Tickertape parade for Olympians
By MATTHEW FISHER -- Toronto Sun
SYDNEY -- They are gone now, or at least leaving -- more than 10,000 athletes, 20,000 journalists and millions of fans, the people who made the 2000 Summer Olympics come to life.
But while the Olympic flame has been extinguished, Australia does not want to stop partying.
Thirty-six hours after more than one million Sydneysiders gathered around the harbour to bid the Olympics adieu with what may have been the greatest fireworks in history, another crowd of one million gathered again last night to give their Olympians a tickertape parade.
The medal winners on parade included aboriginal runner Cathy Freeman, swimmers Ian Thorpe, Michael Klim and Grant Hackett and pole vaulter Tatiana Grigorieva.
"It is a way for us to thank Australia for the support they gave their athletes. This is tremendous," said Freeman, a day after she held a warm meeting with a group of aboriginal children whom she encouraged to not be ashamed to seek help so that they can be all that they can be.
The celebration was telecast live across the nation. It began at the Sydney Opera House and wound its way for several hours through the skyscrapers of the business district through the toniest shopping precincts to Town Hall. All along the route, huge crowds waved Australian blue ensigns and screamed "Aussie, Aussie, Aussie, oi, oi, oi."
Australia finished fourth in the medals table at the Olympics with 58, behind the United States (97), the Russian Federation (88) and China (59).
There are many ways to quantify Australia's fantastic success in the Olympics and locals have been trying them all on this week. Based on spending over the previous 12 months on elite sport, it cost Australia about $20 million to produce each of its 16 gold medals.
The Bahamas actually won the Sydney Olympics on a per capita basis with four medals, or one for every 154,000 people. That put it just ahead of Barbados and Iceland.
Australia was fourth with a medal for every 326,000 inhabitants.
Canada placed 40th with one medal per 2,225,000 citizens, slightly ahead of the United States on a per capita basis. But Canada was far behind similar western nations such as Norway, Sweden. Greece, New Zealand, Finland, Germany, France, Italy, Belgium and Britain.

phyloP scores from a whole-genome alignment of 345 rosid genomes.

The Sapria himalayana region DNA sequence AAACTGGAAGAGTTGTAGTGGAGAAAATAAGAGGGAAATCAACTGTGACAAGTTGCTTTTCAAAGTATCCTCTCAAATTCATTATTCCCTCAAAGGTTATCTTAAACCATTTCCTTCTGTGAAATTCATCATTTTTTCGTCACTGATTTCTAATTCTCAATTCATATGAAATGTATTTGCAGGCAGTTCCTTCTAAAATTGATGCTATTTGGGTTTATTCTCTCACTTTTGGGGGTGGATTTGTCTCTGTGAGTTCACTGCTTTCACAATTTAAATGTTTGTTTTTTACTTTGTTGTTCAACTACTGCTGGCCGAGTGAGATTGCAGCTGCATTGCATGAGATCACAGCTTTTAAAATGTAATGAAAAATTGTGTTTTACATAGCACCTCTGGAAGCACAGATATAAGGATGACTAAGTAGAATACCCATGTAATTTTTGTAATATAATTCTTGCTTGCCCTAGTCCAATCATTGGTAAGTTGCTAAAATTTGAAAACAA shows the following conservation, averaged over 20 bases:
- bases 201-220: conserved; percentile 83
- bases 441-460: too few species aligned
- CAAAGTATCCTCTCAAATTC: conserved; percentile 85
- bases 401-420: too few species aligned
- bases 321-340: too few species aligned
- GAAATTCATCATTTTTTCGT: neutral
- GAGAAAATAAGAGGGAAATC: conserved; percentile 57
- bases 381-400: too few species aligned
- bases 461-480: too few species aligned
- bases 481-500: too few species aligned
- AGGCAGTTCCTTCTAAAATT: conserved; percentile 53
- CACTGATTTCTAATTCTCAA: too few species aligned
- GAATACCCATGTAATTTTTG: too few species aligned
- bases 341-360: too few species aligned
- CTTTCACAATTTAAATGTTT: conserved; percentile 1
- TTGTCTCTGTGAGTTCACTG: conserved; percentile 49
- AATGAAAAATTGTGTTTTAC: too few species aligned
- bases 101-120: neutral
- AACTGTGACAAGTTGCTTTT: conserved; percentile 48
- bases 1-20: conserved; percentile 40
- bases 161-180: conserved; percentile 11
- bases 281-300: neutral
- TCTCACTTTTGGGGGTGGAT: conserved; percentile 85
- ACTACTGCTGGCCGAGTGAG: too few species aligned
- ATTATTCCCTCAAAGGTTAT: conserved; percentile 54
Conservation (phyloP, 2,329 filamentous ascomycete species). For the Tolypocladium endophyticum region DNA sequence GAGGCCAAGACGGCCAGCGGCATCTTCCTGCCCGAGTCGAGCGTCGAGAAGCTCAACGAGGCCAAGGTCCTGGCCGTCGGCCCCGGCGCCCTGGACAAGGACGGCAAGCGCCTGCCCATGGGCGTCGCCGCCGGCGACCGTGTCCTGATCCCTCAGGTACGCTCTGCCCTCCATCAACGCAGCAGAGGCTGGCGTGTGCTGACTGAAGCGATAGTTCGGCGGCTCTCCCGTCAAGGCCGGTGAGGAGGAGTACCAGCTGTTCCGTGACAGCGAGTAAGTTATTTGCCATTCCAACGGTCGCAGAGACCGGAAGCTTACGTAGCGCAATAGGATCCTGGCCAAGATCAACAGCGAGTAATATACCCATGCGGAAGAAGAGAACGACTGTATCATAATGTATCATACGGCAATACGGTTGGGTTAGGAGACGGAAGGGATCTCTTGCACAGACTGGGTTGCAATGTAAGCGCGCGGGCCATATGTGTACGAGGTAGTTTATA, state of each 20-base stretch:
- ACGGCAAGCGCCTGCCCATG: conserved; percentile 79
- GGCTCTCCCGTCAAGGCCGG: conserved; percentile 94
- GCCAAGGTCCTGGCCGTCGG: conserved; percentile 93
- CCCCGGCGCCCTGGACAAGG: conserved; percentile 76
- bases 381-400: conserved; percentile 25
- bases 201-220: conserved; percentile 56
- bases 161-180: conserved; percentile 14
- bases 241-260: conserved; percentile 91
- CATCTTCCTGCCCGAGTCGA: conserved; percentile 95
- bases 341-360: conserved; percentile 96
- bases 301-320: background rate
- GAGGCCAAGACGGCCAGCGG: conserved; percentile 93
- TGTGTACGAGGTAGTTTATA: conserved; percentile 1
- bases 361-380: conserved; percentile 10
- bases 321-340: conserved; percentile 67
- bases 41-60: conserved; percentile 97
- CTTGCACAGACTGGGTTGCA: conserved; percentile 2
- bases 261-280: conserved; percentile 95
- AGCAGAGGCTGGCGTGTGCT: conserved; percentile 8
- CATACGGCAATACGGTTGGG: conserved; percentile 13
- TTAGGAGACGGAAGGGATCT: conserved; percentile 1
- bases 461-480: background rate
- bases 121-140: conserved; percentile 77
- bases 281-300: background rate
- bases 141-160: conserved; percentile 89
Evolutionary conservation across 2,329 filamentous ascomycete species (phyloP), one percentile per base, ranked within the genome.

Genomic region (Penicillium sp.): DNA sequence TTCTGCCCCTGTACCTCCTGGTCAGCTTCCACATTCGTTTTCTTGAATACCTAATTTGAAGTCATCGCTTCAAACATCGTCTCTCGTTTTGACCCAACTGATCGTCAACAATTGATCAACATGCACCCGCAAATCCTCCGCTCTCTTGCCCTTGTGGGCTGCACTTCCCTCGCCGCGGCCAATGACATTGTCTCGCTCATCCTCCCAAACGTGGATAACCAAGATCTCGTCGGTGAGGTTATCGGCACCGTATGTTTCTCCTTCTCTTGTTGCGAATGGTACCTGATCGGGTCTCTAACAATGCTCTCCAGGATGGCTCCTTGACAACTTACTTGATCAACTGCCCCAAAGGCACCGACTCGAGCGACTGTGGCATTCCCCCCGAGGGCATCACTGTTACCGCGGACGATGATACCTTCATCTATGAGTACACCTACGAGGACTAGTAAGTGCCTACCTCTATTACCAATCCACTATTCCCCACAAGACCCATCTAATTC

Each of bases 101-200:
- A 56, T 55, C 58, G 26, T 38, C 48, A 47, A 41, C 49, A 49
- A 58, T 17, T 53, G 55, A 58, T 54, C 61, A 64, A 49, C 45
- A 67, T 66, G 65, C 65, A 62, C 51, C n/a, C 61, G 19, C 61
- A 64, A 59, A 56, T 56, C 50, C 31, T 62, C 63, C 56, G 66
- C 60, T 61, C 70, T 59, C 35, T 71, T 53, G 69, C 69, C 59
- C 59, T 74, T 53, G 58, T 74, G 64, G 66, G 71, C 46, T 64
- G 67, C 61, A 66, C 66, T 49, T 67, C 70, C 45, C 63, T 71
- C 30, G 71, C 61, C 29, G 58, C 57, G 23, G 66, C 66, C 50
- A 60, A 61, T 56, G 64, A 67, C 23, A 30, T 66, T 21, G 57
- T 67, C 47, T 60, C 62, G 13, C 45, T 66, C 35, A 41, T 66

Australia said goodbye to the Games Sunday night with a citywide explosion of light and a festive closing ceremony that delved into the nation's identity with some very curious results.
Fireworks rolled east across the sky, a 14-kilometre fuse that carried the Olympic torch's symbolic light from the stadium along barges in Homebush Bay to a humanity-crammed downtown. There, the majestic Harbour Bridge exploded like a giant Roman candle in a fusillade of pyrotechnics.
Organizers wanted a relaxed closing show that let competitors and spectators send the Games off in style. And a raucous, untethered party they got.
It veered oddly among comedy, ancient ritualism and scenes that seemed straight from a hallucinogenic reverie.
ATHENS ON NOTICE: Within hours of calling the Sydney Games the best ever, IOC president Juan Antonio Samaranch put Athens on notice to speed preparations for the 2004 Summer Olympics.
Samaranch said the Greek government needs to do more to overcome three years of chronic delays in construction of venues and other projects.
"I think with the new organizing committee things are going much better," he said yesterday. "But we need another step forward. The co-operation of the government must be more important. The government must be more involved in the Games."
Samaranch warned earlier this year that the Athens Games were in danger because of the delays. Since then, Gianna Angelopoulos-Daskalaki, who led the Athens bid, was brought back to run the organizing committee, and Premier Costas Simitis has assumed government control over the Games.
poor ratings: NBC's Sydney Olympics coverage drew the lowest ratings for a Summer or Winter Games since 1968.
The cumulative Nielsen rating for the 17 nights of telecasts was 13.8 with a 24 share.
That's 36% lower than for the 1996 Atlanta Games, and 21% lower than for the 1988 Seoul Games, the last time the Summer Olympics were this late in the year.
And, more significantly, it is more than 20% lower than what NBC Sports predicted (17.5 to 18.5) it would get, and nearly 15% worse than sponsors were promised (16.1).
-- with files from AP